It can't be easy being Sachin Tendulkar. At an age when kids must have fancied an ice-cream, a quick dash to the movie hall during school hours or an evening out just killing time and having fun with friends, Tendulkar had already made the step up from boy to man, dedicating himself to cricket. His life has revolved around cricket for three decades now - that's more than three-quarters of his time on the earth - and for a majority of that period, he has been under intense, occasionally unforgiving, scrutiny.
Boy wonder when he made his India debut at 16, Tendulkar has long since graduated to mature adult. The passage of time and a multitude of injuries which have ravaged nearly every part of his body have necessitated changes to his style of batting, but the one constant has been the weight of expectations that Tendulkar has managed to carry with aplomb for so long, without complaint or visible signs of irritation.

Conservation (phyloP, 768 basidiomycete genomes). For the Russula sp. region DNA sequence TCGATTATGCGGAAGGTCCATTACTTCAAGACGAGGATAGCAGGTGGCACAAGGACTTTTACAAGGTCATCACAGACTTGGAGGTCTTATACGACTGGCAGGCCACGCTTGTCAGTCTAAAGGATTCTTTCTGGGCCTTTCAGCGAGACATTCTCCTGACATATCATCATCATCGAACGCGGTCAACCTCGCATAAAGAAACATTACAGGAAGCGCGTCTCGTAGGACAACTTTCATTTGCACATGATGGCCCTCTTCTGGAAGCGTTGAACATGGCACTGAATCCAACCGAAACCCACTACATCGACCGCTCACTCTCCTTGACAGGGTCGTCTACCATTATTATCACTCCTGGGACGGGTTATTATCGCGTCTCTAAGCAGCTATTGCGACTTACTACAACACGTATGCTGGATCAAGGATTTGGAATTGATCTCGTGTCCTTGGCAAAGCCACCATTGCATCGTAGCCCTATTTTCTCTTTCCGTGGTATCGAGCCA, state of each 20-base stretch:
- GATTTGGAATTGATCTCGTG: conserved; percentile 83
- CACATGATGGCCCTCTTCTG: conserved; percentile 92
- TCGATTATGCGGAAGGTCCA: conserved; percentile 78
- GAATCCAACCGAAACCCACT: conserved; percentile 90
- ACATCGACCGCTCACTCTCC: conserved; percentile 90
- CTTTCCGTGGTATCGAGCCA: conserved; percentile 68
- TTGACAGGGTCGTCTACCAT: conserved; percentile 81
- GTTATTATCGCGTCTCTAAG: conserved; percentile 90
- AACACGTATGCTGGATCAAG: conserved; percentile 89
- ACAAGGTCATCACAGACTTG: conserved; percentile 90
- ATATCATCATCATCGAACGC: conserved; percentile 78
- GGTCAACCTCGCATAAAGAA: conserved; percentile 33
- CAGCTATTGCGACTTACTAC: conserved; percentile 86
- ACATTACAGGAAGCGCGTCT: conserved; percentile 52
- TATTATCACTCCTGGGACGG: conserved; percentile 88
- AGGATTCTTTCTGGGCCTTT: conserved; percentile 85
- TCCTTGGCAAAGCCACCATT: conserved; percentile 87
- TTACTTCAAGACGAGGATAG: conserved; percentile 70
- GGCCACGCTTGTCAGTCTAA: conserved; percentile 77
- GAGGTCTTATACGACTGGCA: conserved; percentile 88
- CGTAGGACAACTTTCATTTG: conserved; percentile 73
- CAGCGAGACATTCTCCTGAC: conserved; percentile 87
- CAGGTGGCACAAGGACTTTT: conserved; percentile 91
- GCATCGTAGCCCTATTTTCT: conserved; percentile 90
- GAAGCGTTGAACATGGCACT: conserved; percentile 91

Tendulkar has remained the ultimate symbol of Indian batsmanship, a source of joy and succour, of permanence and dependability. During his worst phases with the bat - and for someone who has been plying his wares at the highest level for some 23 seasons now, those have been remarkably minimal - he has remained outwardly calm and focused even if the demons have been eating away at the insides. He has fed off a frenzy of goodwill and roused himself to shed the shackles imposed by injuries, advancing years, opposition game plans and his own fallibilities.